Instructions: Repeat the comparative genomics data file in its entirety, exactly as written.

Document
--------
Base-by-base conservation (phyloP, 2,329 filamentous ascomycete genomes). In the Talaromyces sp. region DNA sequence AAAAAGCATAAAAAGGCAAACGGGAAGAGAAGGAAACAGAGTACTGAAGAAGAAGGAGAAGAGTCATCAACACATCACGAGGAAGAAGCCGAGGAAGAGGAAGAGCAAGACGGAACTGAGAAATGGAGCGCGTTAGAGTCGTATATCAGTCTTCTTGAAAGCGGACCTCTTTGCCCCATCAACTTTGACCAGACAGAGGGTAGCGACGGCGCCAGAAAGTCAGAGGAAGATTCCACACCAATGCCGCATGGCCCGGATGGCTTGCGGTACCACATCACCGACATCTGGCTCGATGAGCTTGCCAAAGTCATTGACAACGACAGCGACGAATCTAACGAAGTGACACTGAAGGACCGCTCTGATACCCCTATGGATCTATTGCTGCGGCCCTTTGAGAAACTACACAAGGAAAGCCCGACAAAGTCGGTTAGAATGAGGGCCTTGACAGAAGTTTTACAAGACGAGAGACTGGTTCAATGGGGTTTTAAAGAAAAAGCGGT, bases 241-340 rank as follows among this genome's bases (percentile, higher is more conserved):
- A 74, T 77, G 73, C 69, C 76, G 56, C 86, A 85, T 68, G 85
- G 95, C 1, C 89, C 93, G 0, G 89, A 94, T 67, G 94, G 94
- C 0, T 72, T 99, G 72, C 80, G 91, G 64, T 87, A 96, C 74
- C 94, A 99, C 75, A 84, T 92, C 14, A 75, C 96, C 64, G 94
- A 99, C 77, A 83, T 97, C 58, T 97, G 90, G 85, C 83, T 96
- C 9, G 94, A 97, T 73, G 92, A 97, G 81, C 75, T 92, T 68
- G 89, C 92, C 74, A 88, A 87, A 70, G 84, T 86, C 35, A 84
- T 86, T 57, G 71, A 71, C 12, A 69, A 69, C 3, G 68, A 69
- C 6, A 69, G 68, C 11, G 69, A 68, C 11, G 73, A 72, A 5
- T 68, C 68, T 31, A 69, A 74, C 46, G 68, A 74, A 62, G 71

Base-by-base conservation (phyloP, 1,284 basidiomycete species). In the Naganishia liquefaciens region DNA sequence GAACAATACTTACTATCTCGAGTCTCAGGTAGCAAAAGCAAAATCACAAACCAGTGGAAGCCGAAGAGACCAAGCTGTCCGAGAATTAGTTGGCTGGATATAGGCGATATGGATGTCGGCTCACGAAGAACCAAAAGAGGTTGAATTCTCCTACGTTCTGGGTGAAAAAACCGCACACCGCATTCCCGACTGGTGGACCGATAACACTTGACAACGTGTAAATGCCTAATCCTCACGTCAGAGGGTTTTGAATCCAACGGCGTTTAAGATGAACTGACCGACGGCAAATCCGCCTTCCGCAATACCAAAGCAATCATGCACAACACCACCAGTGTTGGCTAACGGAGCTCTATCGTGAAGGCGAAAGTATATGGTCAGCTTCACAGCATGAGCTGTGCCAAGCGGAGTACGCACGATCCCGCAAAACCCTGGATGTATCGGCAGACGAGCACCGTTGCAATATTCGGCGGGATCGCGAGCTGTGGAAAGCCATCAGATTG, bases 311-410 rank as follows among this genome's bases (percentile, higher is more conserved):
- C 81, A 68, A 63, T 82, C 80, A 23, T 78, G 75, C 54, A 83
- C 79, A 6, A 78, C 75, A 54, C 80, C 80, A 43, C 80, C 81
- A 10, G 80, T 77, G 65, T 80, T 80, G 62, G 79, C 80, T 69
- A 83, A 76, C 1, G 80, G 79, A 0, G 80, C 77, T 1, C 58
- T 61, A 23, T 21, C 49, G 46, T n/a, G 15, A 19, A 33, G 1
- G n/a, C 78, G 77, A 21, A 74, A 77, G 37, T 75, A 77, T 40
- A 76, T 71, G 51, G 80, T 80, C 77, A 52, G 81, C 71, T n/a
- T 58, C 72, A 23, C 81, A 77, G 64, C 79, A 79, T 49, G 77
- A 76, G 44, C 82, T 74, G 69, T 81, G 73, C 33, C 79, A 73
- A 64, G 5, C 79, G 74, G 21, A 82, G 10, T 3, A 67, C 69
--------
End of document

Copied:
Base-by-base conservation (phyloP, 2,329 filamentous ascomycete genomes). In the Talaromyces sp. region DNA sequence AAAAAGCATAAAAAGGCAAACGGGAAGAGAAGGAAACAGAGTACTGAAGAAGAAGGAGAAGAGTCATCAACACATCACGAGGAAGAAGCCGAGGAAGAGGAAGAGCAAGACGGAACTGAGAAATGGAGCGCGTTAGAGTCGTATATCAGTCTTCTTGAAAGCGGACCTCTTTGCCCCATCAACTTTGACCAGACAGAGGGTAGCGACGGCGCCAGAAAGTCAGAGGAAGATTCCACACCAATGCCGCATGGCCCGGATGGCTTGCGGTACCACATCACCGACATCTGGCTCGATGAGCTTGCCAAAGTCATTGACAACGACAGCGACGAATCTAACGAAGTGACACTGAAGGACCGCTCTGATACCCCTATGGATCTATTGCTGCGGCCCTTTGAGAAACTACACAAGGAAAGCCCGACAAAGTCGGTTAGAATGAGGGCCTTGACAGAAGTTTTACAAGACGAGAGACTGGTTCAATGGGGTTTTAAAGAAAAAGCGGT, bases 241-340 rank as follows among this genome's bases (percentile, higher is more conserved):
- A 74, T 77, G 73, C 69, C 76, G 56, C 86, A 85, T 68, G 85
- G 95, C 1, C 89, C 93, G 0, G 89, A 94, T 67, G 94, G 94
- C 0, T 72, T 99, G 72, C 80, G 91, G 64, T 87, A 96, C 74
- C 94, A 99, C 75, A 84, T 92, C 14, A 75, C 96, C 64, G 94
- A 99, C 77, A 83, T 97, C 58, T 97, G 90, G 85, C 83, T 96
- C 9, G 94, A 97, T 73, G 92, A 97, G 81, C 75, T 92, T 68
- G 89, C 92, C 74, A 88, A 87, A 70, G 84, T 86, C 35, A 84
- T 86, T 57, G 71, A 71, C 12, A 69, A 69, C 3, G 68, A 69
- C 6, A 69, G 68, C 11, G 69, A 68, C 11, G 73, A 72, A 5
- T 68, C 68, T 31, A 69, A 74, C 46, G 68, A 74, A 62, G 71

Base-by-base conservation (phyloP, 1,284 basidiomycete species). In the Naganishia liquefaciens region DNA sequence GAACAATACTTACTATCTCGAGTCTCAGGTAGCAAAAGCAAAATCACAAACCAGTGGAAGCCGAAGAGACCAAGCTGTCCGAGAATTAGTTGGCTGGATATAGGCGATATGGATGTCGGCTCACGAAGAACCAAAAGAGGTTGAATTCTCCTACGTTCTGGGTGAAAAAACCGCACACCGCATTCCCGACTGGTGGACCGATAACACTTGACAACGTGTAAATGCCTAATCCTCACGTCAGAGGGTTTTGAATCCAACGGCGTTTAAGATGAACTGACCGACGGCAAATCCGCCTTCCGCAATACCAAAGCAATCATGCACAACACCACCAGTGTTGGCTAACGGAGCTCTATCGTGAAGGCGAAAGTATATGGTCAGCTTCACAGCATGAGCTGTGCCAAGCGGAGTACGCACGATCCCGCAAAACCCTGGATGTATCGGCAGACGAGCACCGTTGCAATATTCGGCGGGATCGCGAGCTGTGGAAAGCCATCAGATTG, bases 311-410 rank as follows among this genome's bases (percentile, higher is more conserved):
- C 81, A 68, A 63, T 82, C 80, A 23, T 78, G 75, C 54, A 83
- C 79, A 6, A 78, C 75, A 54, C 80, C 80, A 43, C 80, C 81
- A 10, G 80, T 77, G 65, T 80, T 80, G 62, G 79, C 80, T 69
- A 83, A 76, C 1, G 80, G 79, A 0, G 80, C 77, T 1, C 58
- T 61, A 23, T 21, C 49, G 46, T n/a, G 15, A 19, A 33, G 1
- G n/a, C 78, G 77, A 21, A 74, A 77, G 37, T 75, A 77, T 40
- A 76, T 71, G 51, G 80, T 80, C 77, A 52, G 81, C 71, T n/a
- T 58, C 72, A 23, C 81, A 77, G 64, C 79, A 79, T 49, G 77
- A 76, G 44, C 82, T 74, G 69, T 81, G 73, C 33, C 79, A 73
- A 64, G 5, C 79, G 74, G 21, A 82, G 10, T 3, A 67, C 69